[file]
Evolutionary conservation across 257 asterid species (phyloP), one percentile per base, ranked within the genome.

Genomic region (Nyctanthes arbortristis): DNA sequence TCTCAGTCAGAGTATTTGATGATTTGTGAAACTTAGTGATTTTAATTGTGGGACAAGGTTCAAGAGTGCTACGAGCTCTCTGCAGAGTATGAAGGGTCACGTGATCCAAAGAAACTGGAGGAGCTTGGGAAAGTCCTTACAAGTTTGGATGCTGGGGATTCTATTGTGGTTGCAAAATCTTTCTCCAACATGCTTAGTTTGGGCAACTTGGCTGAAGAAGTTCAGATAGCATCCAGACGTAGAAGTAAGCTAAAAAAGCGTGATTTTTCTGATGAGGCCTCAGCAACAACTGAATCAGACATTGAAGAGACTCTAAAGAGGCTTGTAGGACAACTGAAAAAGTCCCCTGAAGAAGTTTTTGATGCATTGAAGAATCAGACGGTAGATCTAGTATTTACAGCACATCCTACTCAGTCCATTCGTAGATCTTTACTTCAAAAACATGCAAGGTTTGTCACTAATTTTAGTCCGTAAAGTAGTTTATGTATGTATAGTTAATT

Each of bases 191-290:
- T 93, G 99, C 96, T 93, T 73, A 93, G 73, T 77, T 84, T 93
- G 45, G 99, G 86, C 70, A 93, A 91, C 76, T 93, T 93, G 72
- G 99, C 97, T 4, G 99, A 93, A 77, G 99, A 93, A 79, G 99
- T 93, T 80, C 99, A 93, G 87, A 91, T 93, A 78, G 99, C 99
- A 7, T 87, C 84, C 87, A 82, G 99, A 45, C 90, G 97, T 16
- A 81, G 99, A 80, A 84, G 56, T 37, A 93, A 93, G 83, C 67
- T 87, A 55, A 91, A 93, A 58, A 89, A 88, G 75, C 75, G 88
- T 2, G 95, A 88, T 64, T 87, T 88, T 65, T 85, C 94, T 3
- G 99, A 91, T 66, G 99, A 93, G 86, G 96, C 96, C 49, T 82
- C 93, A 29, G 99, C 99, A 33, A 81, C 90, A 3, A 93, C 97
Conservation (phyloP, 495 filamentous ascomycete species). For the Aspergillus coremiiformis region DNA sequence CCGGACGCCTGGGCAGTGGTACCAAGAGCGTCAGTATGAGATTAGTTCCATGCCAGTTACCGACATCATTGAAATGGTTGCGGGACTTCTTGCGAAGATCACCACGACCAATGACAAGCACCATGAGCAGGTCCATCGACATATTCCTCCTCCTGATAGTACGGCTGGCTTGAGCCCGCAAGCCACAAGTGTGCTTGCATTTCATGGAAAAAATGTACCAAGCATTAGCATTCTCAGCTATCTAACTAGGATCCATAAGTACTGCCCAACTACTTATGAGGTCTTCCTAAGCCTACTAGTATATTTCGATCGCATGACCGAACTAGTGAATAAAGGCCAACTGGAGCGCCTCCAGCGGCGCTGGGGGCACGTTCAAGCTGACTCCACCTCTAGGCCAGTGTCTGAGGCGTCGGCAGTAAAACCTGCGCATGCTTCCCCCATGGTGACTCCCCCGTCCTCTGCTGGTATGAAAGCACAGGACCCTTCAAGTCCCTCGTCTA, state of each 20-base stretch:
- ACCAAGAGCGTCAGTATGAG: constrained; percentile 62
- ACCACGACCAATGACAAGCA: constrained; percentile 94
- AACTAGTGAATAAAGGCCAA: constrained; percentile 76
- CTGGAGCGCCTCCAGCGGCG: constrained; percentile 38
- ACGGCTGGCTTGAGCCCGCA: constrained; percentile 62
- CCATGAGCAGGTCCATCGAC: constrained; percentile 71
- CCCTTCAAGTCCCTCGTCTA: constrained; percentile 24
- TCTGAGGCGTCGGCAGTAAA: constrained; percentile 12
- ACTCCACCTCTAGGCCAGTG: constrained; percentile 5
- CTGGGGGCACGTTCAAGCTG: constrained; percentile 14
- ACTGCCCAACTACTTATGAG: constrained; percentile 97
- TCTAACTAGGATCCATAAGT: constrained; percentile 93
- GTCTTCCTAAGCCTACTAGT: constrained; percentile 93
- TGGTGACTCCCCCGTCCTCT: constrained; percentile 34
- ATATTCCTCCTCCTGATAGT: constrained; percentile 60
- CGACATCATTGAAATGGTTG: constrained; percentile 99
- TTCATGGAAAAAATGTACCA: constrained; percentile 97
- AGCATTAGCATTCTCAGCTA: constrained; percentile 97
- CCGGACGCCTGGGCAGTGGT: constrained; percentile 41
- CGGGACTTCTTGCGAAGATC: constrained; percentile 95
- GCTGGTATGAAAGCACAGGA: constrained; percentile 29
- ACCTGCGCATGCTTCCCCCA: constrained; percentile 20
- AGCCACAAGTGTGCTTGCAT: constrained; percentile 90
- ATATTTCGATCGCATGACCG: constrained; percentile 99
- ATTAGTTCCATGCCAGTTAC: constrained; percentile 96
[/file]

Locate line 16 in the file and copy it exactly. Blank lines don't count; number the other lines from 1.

- ACCACGACCAATGACAAGCA: constrained; percentile 94